Houselungo 12 September 21
A lungo length look at this week's housing market news
How to turn housing from political hot potato to comfort food
A little bit of politics
It is not often that we at Twindig get political, but after watching a very heated exchange between the Prime Minister, Boris Johnson and the Leader of the opposition Keir Starmer, at Wednesday’s Prime Minister's Questions, we couldn’t help but think that we could heal the rift between the two and turn property from a political hot potato into comfort food for all.
Will we have to sell our homes to pay for care?
In a heated debate, Keir Starmer started boldly:
‘I want to ask the Prime Minister about the promise he made to the British people to guarantee that no one needing care has to sell their home to pay for it. Does that guarantee still stand?'
He was not satisfied with the Prime Minister’s response:
‘I notice the Prime Minister didn’t stand by his guarantee that no one will need to sell their home to pay for care.’
And he had his reasons for thinking why he did not stand by his guarantee:
'Let me explain why he didn’t. Under the Prime Minister’s plans someone with £186,000 if you include the value of their home, and that is not untypical across the country facing large costs because they have to go into care will have to pay £86,000 under his plan and that is before living costs. Where does the Prime Minister think they are going to get that £86,000 without selling their home?'
The Prime Minister responded that the private sector and the financial services industry has time to supply the insurance products that people need to provide for the costs of care.
Mr Starmer was not convinced by the answer adding that:
'The truth is his plans do not do what he claims, people will still face huge bills, many homeowners will have to sell their homes, he is not denying it and he could have done'
It is easy to see why many believe that many adults will need to sell their homes to pay for their care, but is there a better way?
House prices reach record highs in August
The Halifax published their house price index for August on Tuesday
What they said
Record high for UK house prices
Average UK house prices £262,954
Annual house price inflation 7.1% or £17,352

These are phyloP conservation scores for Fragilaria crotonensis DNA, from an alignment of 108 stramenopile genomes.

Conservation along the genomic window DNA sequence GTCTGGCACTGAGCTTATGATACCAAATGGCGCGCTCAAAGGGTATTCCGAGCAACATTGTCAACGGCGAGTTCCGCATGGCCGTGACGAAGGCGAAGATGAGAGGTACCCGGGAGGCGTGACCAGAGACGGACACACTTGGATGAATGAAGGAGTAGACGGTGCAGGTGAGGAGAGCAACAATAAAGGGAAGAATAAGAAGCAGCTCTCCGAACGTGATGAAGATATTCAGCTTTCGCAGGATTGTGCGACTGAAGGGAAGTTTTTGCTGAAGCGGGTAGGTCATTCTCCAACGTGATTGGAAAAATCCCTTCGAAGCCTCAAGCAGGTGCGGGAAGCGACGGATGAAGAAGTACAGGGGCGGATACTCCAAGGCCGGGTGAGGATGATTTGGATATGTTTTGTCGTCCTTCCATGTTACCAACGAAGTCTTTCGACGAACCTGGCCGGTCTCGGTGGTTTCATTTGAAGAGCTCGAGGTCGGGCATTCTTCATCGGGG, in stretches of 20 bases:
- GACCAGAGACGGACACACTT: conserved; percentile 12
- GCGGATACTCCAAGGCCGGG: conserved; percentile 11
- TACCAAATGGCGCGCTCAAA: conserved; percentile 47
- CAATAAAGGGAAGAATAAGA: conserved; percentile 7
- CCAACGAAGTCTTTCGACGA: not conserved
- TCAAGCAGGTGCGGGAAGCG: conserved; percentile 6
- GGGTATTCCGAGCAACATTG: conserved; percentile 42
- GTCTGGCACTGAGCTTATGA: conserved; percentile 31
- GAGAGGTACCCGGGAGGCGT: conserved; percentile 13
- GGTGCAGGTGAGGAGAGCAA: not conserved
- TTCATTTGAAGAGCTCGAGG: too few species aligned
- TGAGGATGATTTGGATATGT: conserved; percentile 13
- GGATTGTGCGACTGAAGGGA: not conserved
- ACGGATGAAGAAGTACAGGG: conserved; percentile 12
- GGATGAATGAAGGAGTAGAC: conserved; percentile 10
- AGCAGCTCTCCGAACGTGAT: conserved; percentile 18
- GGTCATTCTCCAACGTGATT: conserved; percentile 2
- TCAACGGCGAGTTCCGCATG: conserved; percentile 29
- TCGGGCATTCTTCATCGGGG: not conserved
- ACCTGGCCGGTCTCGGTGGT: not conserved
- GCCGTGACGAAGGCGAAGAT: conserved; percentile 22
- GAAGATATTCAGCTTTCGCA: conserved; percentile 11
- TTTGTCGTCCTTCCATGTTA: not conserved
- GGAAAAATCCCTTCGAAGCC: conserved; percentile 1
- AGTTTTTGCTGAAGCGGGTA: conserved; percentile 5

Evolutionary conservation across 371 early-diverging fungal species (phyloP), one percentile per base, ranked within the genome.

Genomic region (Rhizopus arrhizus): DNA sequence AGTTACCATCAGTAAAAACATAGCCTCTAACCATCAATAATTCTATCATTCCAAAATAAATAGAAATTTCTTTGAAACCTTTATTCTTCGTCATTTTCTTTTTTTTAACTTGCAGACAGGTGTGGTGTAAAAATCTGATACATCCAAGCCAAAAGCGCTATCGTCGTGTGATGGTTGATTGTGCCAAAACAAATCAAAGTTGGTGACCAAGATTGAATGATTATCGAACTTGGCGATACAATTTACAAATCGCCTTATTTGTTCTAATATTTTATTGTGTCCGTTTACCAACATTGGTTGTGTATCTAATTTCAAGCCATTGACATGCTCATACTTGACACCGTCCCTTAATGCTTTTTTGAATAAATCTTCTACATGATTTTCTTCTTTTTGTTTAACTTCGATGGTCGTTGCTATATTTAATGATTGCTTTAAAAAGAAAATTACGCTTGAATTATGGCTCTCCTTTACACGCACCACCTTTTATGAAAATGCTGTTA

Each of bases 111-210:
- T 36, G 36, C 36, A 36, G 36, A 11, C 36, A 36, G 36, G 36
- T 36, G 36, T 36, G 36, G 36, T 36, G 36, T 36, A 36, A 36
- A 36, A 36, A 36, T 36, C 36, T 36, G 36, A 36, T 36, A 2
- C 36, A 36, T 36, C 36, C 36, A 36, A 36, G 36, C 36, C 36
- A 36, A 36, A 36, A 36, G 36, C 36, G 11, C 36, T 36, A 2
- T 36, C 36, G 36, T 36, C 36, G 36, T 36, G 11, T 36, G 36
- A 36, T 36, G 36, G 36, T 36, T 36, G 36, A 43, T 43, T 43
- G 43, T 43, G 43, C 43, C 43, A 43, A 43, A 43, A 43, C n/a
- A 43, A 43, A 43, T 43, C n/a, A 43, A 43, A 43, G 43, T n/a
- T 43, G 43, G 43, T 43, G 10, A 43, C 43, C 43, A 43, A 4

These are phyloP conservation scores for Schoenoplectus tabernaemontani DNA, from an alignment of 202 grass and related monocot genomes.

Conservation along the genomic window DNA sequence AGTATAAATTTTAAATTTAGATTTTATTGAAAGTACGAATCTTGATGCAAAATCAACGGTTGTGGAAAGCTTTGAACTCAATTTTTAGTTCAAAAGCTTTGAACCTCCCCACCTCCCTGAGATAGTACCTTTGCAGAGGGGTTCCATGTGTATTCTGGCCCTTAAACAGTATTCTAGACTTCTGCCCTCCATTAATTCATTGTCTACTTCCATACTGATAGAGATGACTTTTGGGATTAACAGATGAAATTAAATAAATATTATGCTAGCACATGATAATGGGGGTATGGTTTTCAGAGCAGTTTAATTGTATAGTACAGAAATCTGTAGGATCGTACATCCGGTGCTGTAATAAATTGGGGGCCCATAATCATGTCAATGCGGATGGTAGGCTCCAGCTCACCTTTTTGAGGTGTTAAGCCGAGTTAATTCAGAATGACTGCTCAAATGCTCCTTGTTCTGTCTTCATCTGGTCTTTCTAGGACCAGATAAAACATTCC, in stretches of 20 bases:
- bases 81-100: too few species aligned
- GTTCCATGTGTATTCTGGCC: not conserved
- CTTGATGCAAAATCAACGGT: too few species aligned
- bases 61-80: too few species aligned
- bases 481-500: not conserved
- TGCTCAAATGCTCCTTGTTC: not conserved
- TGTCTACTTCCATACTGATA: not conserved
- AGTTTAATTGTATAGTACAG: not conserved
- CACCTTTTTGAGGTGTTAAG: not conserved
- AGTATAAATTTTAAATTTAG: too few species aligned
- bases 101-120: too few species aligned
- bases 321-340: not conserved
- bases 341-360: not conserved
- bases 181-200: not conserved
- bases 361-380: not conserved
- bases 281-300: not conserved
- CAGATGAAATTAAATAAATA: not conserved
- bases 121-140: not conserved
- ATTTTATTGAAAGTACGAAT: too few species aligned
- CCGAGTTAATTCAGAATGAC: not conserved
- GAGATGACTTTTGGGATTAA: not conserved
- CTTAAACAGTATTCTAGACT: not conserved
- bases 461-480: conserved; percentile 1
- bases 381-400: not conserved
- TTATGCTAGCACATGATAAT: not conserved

UK house prices are now at record highs, some £24,000 higher than March 2020 when the UK entered its first lockdown.
The annual rate of house price inflation has slowed to 7.1%, but this is to be expected as the Stamp Duty Holiday draws to a close.
The Halifax believes that structural factors such as the shift to working from home will continue to underpin house prices once the Stamp Duty stimulus is taken away. The search for more space both inside and outside is not linked to stamp duty holiday's but rather the shifting patterns in our everyday working patterns.
If a mortgage exists but no one buys, does it really exist?
It is not often mortgages and metaphysics meet, but the availability of high LTV mortgages coupled with their lack of sales makes us question their existence, if they are available but not being sold are they really there?
Mortgage broker Trussle reported that despite the UK Government’s plans to turn generation rent into generation buy 95% LTV mortgages made up just 1% of mortgage sales in July 2021.
Trussle reported that there are currently 49 lenders offering 95% mortgages and in total there were 372 different deals on offer, so, in theory, there is no shortage of supply, but they seem to disappear when people try to buy. It is not clear whether the issue is strict credit scoring or that aspiring homebuyers do not have a high enough salary, even with a 4.5x income multiple to be able to buy a home.
High LTV loans do not turn Generation Rent into Generation Buy
What is clear though is that at a high level, high LTV mortgages alone are not able to turn generation rent into generation buy. The real issue is the lack of deposit. House prices have, in our view, become divorced from earnings, therefore even the highest income multiples are unlikely to secure a bigger enough mortgage to buy a home without a sizeable deposit.
Generation rent does not need high LTV mortgages to turn them into Generation Buy, it needs help with deposits.
RICS residential survey August 2021 - Prices up Supply down
RICS published their UK Residential Market Survey for August 2021 on Thursday this week.
What they said
House prices continue to rise, but the pace of growth is slowing
the supply of homes for sale continues to decline
Home sales slip for a second month
The August 2021 RICS Residential Survey points to a slight fall in housing market activity during the month. This is to be expected in our view as August is the second month in which the lower stamp duty holiday limit was in force.
However, the RICS members surveyed expect that sales activity will stabilise over the coming months with positive momentum returning on a twelve-month view, suggesting that the stamp duty holiday impact on the UK housing market are temporary.
Twindig Housing Market Index
The Twindig Housing Market Index fell by 3.1% to 92.3 this week, its biggest fall since 30 January 2021. The big fall came in the week that, according to the Halifax, UK house prices reached record highs, rising to £262,954, up £17,352 in the year. Perhaps the retreat of the index this week is a case of travelling and arriving.
Investor confidence fell the most in the housebuilding sector, down 5.8%. Operationally housebuilders had a good week, Vistry reported robust first-half results and plans to accelerate their growth and dividend plans. The housebuilding sector is currently not lacking confidence even if investors are.